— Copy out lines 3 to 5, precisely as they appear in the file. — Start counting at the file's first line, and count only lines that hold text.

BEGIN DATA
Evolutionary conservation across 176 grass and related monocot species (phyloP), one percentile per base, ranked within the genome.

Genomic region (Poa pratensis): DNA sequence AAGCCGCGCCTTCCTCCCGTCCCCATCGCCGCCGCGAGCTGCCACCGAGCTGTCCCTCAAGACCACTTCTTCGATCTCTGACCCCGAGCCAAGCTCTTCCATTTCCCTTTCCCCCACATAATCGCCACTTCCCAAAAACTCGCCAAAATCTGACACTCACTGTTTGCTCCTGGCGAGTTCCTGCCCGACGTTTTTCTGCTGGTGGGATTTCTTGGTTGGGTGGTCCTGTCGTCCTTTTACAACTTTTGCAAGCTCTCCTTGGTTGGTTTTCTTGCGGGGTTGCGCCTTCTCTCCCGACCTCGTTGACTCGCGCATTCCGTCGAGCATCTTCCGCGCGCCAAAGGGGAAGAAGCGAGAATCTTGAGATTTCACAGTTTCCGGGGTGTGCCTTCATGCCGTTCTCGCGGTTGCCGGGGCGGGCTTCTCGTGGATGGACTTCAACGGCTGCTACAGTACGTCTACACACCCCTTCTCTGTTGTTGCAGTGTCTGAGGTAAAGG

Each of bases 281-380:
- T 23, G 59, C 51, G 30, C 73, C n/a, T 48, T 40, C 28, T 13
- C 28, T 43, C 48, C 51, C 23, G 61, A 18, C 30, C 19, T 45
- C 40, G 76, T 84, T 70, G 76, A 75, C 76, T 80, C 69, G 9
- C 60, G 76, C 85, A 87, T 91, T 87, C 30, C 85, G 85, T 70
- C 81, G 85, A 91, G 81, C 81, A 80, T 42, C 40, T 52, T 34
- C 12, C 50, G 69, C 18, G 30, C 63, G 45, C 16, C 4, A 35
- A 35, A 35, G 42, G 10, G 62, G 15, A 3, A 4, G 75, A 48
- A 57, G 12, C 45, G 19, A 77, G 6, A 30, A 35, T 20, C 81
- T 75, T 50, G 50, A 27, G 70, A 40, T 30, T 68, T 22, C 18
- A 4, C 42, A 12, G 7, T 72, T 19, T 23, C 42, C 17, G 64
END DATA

Each of bases 281-380:
- T 23, G 59, C 51, G 30, C 73, C n/a, T 48, T 40, C 28, T 13
- C 28, T 43, C 48, C 51, C 23, G 61, A 18, C 30, C 19, T 45